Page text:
With her hands on her hips, Rita Ora stands in the middle of Times Square, wearing a Halpern dress and Alexis Bitter earrings. The late night crowd wait in line for shows and to dine in the restaurants. The screen to her left reads: “You’ve arrived.”
Wearing a Vaguera red coat around her shoulders, she stands a rooftop of a building and looks to the skyline. Wearing an Off-White outfit, she carries several oversized balloons while she walks down the street.
In a moving vehicle, lit in cardinal red, she spreads her arms, wearing an Attico haltered gown, viewing the evening sky. In a Madeleine Bebe cashmere sweater and Rainbow track pants, she sways in front of a restaurant in Chinatown.
At a restaurant, wearing a Paco Rabanne Bodyline top and Colin Locascio jacket, she dances in the aisle. Continuing in the street wearing the Off White outfit, she leans against some orange cones set up in a circle. and gives an air kiss to a taxi driver. In Chinatown, she rests her feet on the counter and listens to music in her headphones. She picks up a hair dryer and sings into it.
In a Vivienne Westwood dress and a Gigi Burris veil, she dances on the sidewalk. In the Off White outfit, she get inside a carriage and waves goodbye.
Rita Ora arrived in New York five years ago with an interest in fashion and a talent for writing. She lived in a small apartment in Brooklyn and started freelancing. She wrote product descriptions during the day and worked nights as a server at 24 hour diner. She pored over Vogue and Elle, dreaming of her pieces featured inside.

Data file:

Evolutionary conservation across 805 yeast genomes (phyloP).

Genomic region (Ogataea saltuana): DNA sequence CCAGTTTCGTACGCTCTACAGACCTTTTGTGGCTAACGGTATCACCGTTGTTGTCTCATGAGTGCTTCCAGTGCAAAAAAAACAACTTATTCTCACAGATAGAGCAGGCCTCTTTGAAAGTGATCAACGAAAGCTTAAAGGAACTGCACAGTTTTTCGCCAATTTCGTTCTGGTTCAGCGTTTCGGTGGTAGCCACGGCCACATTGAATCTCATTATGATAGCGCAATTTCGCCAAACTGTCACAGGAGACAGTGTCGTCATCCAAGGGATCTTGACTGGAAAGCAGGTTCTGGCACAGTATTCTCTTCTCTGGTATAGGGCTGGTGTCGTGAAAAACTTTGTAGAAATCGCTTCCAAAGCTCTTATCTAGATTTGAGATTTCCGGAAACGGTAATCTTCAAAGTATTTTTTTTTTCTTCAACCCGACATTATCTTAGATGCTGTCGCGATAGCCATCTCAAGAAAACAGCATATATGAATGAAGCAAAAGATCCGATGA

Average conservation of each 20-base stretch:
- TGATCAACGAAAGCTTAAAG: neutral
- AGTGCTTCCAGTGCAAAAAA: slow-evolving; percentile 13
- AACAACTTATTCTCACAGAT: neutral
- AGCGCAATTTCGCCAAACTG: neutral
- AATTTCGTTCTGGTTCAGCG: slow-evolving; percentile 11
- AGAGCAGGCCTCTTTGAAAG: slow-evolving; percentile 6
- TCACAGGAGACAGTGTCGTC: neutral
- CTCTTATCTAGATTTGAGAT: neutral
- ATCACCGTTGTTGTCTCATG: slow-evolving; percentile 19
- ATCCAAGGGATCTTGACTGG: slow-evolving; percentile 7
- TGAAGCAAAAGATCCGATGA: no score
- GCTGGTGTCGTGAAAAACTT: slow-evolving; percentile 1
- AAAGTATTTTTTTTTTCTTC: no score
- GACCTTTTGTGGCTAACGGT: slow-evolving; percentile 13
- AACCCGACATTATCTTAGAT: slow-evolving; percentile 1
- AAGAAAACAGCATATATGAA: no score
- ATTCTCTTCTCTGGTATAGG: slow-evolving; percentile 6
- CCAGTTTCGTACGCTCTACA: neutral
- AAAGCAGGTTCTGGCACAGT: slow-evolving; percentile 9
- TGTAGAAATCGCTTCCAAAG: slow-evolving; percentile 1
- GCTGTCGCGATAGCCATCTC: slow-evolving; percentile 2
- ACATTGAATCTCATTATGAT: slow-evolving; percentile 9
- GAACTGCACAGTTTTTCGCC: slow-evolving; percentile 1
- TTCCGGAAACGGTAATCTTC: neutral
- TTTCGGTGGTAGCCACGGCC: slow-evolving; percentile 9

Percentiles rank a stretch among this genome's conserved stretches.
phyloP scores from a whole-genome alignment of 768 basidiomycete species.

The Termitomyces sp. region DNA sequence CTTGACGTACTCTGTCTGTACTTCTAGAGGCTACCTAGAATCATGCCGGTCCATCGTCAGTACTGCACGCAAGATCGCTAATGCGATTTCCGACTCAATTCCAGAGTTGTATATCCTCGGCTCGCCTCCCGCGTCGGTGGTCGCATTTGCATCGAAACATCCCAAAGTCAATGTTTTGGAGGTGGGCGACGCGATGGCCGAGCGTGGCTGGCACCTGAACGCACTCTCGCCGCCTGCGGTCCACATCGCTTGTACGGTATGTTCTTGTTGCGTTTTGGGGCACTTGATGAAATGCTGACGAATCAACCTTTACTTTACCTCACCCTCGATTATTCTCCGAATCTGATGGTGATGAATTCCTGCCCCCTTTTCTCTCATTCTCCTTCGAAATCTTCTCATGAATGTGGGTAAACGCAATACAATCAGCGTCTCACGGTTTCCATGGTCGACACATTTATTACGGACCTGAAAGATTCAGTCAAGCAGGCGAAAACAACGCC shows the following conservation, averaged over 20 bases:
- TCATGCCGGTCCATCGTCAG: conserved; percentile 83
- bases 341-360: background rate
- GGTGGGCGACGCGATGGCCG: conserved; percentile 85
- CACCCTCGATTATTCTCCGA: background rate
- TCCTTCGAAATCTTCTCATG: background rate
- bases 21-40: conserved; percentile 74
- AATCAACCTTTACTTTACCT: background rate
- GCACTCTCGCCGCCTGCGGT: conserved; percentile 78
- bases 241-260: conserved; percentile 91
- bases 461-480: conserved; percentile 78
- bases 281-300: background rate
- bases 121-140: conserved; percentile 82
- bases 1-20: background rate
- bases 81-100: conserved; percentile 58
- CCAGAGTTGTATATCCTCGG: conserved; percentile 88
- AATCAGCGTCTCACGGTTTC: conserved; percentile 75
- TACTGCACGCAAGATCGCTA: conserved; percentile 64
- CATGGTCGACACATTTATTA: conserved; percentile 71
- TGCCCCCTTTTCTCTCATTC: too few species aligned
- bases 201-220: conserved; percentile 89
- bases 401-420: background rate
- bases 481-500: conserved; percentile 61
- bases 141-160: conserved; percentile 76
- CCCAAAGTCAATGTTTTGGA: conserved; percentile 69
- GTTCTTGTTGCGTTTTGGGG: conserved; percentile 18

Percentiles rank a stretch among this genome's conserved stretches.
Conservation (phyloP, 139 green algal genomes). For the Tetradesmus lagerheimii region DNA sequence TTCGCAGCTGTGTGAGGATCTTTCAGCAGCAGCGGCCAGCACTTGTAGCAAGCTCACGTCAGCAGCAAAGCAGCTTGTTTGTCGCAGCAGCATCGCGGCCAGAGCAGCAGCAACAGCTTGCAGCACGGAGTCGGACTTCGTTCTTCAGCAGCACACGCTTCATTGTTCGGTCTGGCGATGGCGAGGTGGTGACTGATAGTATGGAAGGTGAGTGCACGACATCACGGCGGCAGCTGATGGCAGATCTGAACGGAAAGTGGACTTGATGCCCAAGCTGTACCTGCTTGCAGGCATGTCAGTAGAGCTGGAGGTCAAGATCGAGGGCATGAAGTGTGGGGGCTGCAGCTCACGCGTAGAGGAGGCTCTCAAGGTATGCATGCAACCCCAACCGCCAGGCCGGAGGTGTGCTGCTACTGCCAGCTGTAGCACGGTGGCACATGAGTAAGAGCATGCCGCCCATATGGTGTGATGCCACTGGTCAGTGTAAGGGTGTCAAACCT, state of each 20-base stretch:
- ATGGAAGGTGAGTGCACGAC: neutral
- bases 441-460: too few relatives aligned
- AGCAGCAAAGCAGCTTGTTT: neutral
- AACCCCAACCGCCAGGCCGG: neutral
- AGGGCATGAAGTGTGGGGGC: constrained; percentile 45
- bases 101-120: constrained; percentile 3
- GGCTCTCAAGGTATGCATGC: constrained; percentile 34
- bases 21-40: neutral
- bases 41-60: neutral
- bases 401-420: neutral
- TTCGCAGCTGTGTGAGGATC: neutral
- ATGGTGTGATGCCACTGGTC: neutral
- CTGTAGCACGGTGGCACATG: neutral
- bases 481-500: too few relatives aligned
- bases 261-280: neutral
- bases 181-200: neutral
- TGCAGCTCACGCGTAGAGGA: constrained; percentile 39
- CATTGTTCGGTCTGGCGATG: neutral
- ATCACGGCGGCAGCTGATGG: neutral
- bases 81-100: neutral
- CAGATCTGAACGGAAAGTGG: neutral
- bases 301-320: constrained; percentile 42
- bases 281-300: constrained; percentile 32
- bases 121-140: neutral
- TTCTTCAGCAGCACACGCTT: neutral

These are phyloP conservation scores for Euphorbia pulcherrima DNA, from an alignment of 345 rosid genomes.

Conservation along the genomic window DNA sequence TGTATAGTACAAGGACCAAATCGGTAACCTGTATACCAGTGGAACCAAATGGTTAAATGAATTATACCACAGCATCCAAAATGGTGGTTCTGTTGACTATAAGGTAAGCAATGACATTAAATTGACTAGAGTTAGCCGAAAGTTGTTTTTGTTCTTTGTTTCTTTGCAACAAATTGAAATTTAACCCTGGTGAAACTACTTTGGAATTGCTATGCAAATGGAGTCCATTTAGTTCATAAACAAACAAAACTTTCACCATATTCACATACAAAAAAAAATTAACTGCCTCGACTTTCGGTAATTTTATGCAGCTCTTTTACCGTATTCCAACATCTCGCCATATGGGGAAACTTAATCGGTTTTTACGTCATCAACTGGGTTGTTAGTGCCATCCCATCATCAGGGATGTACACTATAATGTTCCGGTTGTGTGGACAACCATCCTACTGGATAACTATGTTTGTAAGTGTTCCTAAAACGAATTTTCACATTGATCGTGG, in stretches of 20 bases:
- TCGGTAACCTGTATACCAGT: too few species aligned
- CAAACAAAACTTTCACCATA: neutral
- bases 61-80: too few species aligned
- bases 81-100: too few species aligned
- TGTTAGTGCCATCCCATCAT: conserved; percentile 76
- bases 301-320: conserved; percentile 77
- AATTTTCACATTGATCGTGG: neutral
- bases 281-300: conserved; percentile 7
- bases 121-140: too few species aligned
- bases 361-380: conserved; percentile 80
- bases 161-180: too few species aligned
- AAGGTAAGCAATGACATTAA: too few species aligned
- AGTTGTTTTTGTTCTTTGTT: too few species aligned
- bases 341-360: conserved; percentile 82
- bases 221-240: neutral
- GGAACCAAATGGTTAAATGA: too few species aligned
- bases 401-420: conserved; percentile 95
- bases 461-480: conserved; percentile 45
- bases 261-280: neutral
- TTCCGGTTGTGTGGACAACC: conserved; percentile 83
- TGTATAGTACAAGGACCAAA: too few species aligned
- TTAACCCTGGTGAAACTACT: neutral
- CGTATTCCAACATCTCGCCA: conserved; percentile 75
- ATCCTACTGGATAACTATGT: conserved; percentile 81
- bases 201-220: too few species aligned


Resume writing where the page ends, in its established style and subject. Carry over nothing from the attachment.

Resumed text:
A year later, she began working for Eleen Halvorsen. A regular customer had mentioned he knew of an opening and she should apply. With his recommendation, she got the job and began working as an assistant. She helped coordinate events and learned the fine details of fashion. Every day, she went into New York City and toured it during her breaks. She walked past Vogue’s office building and the Metropolitan Museum of Art, dreaming of working the Met Gala.
She continued to freelance and began attending entry-level fashion shows. A piece of hers attracted the attention of the New York Times. It was her first byline. Three years later, she became the style editor and became known for picking out the latest trends. In her feature for People magazine, the reporter had asked her about her success and she responded, “it was my only choice. Struggling was no longer an option.”
Director: N/A Year: 2017
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